Treatment resistant depression (TRD) is a subcategory of Major Depressive Disorder. There are various definitions but, broadly, it is a type of depression that does not respond to traditional therapies. It is quite common; in fact, a 2022 study found that up to 60 percent of psychiatric patients experience treatment resistance. Despite this number, alternative therapies are only recently being explored. In this article, we will explore the criteria for treatment resistant depression and the role alternative therapies, such as ketamine, will have in successfully managing these cases.
Symptoms of Treatment Resistant Depression
The symptoms of treatment-resistant depression are the same as those of Major Depressive Disorder (MDD), including:
- Enduring feelings of sadness or despair
- Loss of interest in activities previously enjoyed
- Excessive fatigue
- Changes in appetite (sometimes resulting in weight loss or weight gain)
- Feelings of worthlessness
- Decreased concentration
The difference between MDD and TRD is the failure to obtain relief of most of or any of these symptoms after traditional therapies have been attempted.
How is Treatment Resistant Depression Diagnosed?
Again, there are a few different sets of criteria used in defining treatment resistant depression. However, most criteria include an established diagnosis of depression and failure to respond adequately to at least 2 types of antidepressants.
The duration for each trial of antidepressant varies depending on the treatment model. Two of the most common of these treatment models are known as the American Psychiatric Association (APA) guidelines and the Maudsley guidelines. Both offer evidence-based recommendations for assessing and treating mental health disorders, but these recommendations can differ significantly.
For example, both Maudsley and the APA recommend at least two attempts at traditional antidepressants before considering treatment-resistant depression as a diagnosis. However, the APA recommends eight weeks per drug, with a review at four weeks and dosage adjustment, if necessary. Maudsley, on the other hand, suggests an initial trial of 3 weeks per medication.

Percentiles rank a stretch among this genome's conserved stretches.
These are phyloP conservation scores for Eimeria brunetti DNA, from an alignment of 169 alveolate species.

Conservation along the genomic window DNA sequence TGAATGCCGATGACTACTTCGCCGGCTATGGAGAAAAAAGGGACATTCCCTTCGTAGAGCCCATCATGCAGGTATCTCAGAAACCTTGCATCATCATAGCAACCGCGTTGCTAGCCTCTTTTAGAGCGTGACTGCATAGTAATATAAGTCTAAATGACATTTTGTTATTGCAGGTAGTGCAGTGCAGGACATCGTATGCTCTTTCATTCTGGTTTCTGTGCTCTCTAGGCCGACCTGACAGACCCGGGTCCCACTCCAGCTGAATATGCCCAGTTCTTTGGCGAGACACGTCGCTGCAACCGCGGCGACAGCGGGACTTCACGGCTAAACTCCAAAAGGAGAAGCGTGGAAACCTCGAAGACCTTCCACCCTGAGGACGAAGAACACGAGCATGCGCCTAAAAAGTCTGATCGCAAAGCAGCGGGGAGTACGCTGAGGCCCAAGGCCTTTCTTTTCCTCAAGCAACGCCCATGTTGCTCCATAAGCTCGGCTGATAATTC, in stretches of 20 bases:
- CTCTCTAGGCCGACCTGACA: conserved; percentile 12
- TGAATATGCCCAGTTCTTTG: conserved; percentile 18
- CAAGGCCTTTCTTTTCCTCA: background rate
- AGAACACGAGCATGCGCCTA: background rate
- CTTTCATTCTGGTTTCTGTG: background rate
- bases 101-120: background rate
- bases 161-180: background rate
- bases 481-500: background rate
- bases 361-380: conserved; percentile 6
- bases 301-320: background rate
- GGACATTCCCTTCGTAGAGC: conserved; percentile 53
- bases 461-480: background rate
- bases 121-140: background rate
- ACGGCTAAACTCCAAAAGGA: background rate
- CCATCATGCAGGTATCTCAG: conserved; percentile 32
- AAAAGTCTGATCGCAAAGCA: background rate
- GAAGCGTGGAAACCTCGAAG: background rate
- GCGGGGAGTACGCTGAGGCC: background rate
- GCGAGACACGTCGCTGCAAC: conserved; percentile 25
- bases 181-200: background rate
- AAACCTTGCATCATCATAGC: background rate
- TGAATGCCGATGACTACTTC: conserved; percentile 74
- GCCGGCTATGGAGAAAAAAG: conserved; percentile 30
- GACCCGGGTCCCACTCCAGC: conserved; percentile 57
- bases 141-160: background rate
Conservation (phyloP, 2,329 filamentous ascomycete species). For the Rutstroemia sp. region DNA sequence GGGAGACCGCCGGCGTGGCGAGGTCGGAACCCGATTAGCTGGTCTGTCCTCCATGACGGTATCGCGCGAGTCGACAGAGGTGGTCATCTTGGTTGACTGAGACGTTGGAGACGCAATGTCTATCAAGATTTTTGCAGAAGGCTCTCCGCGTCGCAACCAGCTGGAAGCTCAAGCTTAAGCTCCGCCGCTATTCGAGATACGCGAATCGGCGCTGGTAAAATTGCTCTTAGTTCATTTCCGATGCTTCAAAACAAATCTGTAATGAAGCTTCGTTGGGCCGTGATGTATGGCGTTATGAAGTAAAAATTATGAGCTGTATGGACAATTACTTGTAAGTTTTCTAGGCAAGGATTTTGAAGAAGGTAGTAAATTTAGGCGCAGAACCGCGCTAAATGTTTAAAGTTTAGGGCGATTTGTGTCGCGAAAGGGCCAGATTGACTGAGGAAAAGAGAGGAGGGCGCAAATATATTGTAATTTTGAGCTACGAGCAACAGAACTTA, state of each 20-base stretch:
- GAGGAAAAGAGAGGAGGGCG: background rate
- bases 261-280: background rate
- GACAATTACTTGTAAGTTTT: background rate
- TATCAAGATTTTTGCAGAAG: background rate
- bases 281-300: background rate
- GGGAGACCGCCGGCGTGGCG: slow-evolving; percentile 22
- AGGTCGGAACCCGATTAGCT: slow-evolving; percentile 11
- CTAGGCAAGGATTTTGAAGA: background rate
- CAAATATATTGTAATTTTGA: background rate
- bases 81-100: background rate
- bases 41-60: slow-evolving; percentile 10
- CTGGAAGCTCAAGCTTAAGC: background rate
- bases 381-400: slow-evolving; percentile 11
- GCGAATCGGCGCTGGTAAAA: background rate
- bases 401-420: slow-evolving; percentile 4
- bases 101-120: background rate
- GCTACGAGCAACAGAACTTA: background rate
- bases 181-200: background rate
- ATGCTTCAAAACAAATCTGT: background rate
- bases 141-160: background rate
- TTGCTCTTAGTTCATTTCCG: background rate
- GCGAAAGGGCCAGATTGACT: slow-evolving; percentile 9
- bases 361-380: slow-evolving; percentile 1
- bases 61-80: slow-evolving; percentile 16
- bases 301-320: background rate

As we can see, there is quite a discrepancy in the criteria for diagnosing treatment-resistant depression. This raises an important bioethical question: how long is too long for someone to continue to suffer with depressive symptoms when they are actively seeking treatment?
Given the severely reduced quality of life and increased suicide risk among patients with Major Depressive Disorder, most providers would agree that symptom relief is on the urgent side. Even Maudsley’s 3 week model means, ultimately, six weeks of continued symptoms on the part of the patient. Patients who do not respond to antidepressant therapy have been shown to have higher rates of non-adherence, expressing understandable feelings of frustration, hopelessness, and even a lack of confidence in their healthcare provider. This suggests a dire need for better and faster options for treatment resistant individuals.
Better Treatment for Resistant Depression
Patient frustration and the general lack of consensus regarding the diagnosis and treatment of TRD has led many providers to explore alternative therapies in order to more effectively help their patients.
One exciting area of research involves the use of psychedelic and psychedelic-adjacent therapies. Psychedelics, such as LSD and psilocybin, primarily act on the brain’s serotonin receptors to cause feelings of intense well-being and a distorted sense of time and space. Psychedelics are also known as “hallucinogens,” since they can sometimes induce vivid hallucinations.
Psychedelic-adjacent drugs, such as ketamine, do not usually act on serotonin receptors; rather, they act on different parts of the brain while exerting certain psychedelic properties. For example, ketamine is technically a “dissociative anesthetic” that acts, in part, via the glutamate pathways in the brain. Yet it still produces effects similar to psilocybin, such as feelings of euphoria and a dreamlike state.
Both psychedelic and psychedelic adjacent drugs are being studied as potential therapies for a wide array of mental health disorders. For example, current studies support the use of low dose ketamine for rapid relief of treatment resistant depression. In fact, ketamine has proved so effective in the treatment of TRD that it is one of only two FDA-approved conditions for its use (along with acute suicidal ideation).
Research is also underway to evaluate psilocybin as a potential alternative therapy in a wide array of mental health disorders, including TRD, PTSD, and anxiety.
At the Crane Center, we believe in approaching mental health disorders holistically. We understand that one type of therapy does not work for every patient, which is why we offer a variety of both traditional and non-traditional therapies to help you get better faster. If you are suffering from a treatment resistant psychological disorder, including depression, anxiety, OCD, or PTSD, please contact our office to schedule an appointment.